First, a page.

, Raised Alarm Over the Sharp Spike in Travel Scams
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9 min read’s Warning Emphasizes MFA to Beat Travel Scams

Traveltech platform,, has raised alarm over the sharp spike in travel scams. The scams are fueled by AI. The travel scams warning comes at a time when the summer travel season is just starting.

Channel News reported that phishing attacks trick people to share financial details. Attackers do this by sending convincing fake booking links to victims.

AI Tools

Marnie Wilking, the Internet Safety Boss at highlighted the sharp increase in travel scams during the Collision Technology Conference in Toronto. She noted that over the last 18 months, the travel scams have increased by 500% to 900%. According to Wilking, generative AI tools like ChatGPT are contributing to this increase.

Of course, we’ve had phishing since the dawn of email, but the uptick started shortly after ChatGPT got launched. The attackers are using AI to launch attacks that mimic emails far better than anything that they’ve done to date,” she said.

Mimicking Legit Companies

Legit travel companies like and AirBnB allow users to list their hotels or homes. Scammers are increasingly mimicking these companies. They send convincing emails with ‘booking’ links to unsuspecting travelers.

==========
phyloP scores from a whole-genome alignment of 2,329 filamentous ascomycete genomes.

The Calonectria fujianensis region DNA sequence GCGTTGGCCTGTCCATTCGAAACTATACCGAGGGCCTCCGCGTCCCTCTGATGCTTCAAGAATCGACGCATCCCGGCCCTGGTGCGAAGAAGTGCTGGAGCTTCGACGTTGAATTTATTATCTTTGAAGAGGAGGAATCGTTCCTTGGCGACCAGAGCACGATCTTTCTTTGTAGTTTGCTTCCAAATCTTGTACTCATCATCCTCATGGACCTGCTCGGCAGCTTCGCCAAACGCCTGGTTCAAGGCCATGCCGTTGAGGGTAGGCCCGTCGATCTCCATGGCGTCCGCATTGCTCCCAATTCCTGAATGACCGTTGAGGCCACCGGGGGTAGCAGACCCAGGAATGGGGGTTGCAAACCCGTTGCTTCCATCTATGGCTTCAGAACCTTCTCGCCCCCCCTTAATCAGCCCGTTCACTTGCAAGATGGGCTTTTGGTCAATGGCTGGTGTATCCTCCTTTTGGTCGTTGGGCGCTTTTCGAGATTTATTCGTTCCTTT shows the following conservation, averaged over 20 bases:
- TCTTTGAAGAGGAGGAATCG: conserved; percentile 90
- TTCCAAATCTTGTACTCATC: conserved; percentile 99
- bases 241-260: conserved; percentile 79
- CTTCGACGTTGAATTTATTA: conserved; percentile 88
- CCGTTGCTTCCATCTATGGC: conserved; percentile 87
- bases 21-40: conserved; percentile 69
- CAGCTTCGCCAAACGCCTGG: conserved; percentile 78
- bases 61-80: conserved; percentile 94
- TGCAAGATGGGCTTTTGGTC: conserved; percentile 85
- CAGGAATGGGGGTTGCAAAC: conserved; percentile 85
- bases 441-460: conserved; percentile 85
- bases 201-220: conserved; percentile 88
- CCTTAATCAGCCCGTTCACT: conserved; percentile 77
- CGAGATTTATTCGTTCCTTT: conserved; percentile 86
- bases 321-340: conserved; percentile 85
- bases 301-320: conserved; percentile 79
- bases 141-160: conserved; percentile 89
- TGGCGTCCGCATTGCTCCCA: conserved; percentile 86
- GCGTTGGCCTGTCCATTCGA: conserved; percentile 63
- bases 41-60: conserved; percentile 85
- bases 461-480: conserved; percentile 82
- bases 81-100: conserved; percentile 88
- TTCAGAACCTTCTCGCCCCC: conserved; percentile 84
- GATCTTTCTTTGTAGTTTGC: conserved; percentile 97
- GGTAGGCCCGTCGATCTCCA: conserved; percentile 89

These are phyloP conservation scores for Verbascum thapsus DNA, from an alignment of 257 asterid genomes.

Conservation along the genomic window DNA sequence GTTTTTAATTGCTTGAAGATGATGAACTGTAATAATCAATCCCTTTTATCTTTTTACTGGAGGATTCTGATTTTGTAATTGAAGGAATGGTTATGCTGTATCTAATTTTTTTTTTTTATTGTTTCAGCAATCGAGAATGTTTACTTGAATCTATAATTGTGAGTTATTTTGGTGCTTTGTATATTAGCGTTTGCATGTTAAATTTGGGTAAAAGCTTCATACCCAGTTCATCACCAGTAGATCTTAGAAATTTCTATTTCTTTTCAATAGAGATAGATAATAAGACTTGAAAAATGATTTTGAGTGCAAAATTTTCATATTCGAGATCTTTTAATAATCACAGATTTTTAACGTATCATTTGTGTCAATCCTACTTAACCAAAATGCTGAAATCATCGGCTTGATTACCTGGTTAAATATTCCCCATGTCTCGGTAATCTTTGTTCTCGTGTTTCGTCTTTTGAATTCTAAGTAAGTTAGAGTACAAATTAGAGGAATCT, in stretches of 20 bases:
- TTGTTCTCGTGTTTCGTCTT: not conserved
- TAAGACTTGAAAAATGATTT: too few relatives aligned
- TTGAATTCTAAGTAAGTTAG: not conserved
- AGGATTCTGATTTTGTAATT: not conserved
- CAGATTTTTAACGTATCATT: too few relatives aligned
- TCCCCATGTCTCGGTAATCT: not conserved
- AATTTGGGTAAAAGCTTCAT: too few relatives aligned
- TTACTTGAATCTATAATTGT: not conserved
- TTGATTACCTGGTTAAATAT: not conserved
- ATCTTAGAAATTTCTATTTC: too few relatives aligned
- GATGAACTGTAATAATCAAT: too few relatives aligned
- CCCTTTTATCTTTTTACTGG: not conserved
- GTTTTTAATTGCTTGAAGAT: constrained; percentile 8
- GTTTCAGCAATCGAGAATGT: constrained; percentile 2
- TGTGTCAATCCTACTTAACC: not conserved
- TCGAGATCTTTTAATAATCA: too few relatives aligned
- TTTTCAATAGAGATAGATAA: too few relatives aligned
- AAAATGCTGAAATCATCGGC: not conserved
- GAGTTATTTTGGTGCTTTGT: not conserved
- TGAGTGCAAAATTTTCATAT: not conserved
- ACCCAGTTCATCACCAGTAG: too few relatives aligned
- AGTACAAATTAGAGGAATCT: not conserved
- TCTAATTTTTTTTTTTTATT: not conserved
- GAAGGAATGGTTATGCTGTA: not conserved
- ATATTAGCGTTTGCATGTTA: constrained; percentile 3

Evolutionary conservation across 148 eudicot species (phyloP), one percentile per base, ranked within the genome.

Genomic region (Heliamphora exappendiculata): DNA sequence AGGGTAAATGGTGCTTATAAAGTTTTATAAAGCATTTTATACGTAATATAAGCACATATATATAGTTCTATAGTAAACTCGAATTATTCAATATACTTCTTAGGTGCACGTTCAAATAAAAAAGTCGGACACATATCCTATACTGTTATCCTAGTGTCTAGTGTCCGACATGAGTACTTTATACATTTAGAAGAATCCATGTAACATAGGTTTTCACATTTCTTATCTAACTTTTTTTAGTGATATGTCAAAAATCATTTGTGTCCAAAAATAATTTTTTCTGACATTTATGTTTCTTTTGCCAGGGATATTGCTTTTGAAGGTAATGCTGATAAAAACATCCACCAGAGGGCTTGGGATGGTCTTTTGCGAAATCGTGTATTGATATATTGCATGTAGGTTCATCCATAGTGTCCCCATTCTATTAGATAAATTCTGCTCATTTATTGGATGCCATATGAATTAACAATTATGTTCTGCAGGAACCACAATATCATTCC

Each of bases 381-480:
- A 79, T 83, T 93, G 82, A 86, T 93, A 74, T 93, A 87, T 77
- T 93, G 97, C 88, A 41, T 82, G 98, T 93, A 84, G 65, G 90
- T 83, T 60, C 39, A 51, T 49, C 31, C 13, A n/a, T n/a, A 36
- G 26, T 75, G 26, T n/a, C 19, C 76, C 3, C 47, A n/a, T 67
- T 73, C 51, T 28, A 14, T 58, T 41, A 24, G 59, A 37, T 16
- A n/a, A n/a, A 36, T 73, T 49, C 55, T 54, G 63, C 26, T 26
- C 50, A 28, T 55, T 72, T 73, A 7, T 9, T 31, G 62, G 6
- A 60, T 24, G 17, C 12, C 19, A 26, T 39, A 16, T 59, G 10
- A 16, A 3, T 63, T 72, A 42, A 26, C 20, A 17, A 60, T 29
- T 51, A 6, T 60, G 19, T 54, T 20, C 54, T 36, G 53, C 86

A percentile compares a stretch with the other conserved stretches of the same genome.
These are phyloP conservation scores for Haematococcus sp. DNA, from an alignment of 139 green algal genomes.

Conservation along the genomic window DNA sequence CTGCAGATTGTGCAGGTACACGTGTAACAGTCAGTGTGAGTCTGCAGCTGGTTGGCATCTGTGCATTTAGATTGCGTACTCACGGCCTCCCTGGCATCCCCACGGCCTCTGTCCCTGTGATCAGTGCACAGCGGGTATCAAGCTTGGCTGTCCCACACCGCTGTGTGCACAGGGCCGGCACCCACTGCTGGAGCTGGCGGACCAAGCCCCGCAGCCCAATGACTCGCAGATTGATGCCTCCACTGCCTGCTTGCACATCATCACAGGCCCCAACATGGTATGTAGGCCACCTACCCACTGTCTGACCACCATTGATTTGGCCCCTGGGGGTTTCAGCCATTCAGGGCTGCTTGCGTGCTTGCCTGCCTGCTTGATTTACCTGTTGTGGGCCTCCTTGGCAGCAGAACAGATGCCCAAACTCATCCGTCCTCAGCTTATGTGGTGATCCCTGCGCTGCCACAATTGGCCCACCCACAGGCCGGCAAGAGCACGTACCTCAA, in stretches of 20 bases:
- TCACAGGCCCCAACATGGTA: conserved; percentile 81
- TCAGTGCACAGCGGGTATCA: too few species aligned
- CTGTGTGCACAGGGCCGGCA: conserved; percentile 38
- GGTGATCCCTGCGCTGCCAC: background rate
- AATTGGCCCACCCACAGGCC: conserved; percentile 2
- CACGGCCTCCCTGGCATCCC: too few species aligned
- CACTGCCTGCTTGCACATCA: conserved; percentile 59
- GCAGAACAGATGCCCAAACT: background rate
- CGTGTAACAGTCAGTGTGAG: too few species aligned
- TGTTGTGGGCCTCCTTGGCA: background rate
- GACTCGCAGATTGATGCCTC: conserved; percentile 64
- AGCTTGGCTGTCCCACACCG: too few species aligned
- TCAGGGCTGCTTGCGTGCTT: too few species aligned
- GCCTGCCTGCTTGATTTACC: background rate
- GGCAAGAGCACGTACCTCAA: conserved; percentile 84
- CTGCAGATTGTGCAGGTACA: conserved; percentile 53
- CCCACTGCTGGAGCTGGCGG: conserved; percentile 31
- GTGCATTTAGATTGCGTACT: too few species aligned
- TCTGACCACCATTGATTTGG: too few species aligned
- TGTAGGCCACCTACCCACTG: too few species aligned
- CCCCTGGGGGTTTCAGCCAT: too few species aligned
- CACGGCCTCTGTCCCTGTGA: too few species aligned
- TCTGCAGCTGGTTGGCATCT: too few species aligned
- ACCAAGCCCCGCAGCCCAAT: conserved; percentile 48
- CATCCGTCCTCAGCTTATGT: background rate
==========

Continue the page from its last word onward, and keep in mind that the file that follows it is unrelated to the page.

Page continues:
The links direct email recipients to malicious websites that look legitimate. On these websites, people can enter their payment details to ‘book’ their trip. But after payment is completed, the scammers disappear and leave their victims stranded. Some scammers send their victims follow-up emails in an attempt to get more money from them.

Previously, scammers have used a refund trick to defraud travelers. They sent phishing emails to customers. The emails claimed that customers had been charged double for their transactions. A downloadable refund application form was included in the phishing emails. Scammers accessed the banking details of customers who downloaded the form.

TellTale Signs

Scams are not new in the travel industry, they’ve been around for many decades. Previously, travelers could identify travel scams by checking grammar errors and spelling mistakes in emails.

But this has changed. Wilking said that generative AI is making it difficult to detect phishing emails. Scammers can generate more accurate text and realistic emails using AI. Even worse, they are doing so in many languages.
The best way to overcome credential theft and phishing is to adopt multi-factor authentication. This extra security check allows travelers to receive codes on their phones to verify their identities.

Although scammers now use AI to defraud travelers, travel companies are using it to fix the problem. is using AI to pull down fake hotels that have attempted to scam travelers from its website.

We’ve set up AI models to detect those and either block them from getting on there to begin or take them down before there’s any booking,” Wilking added.

Avoiding Scams

Following the travel scams warning, travelers should be more vigilant when clicking links. Travel expert, Jane Hawkes says travel companies should create more awareness on travel scams. Travelers should also double and triple check booking sites.

Check that contact details are readily available on websites and that there is a telephone number – many scam sites purposely don’t have one,” she suggested.

Hawkes advised travelers to book hotels and flights together. They can use credit cards to protect themselves.

Peter Hansley
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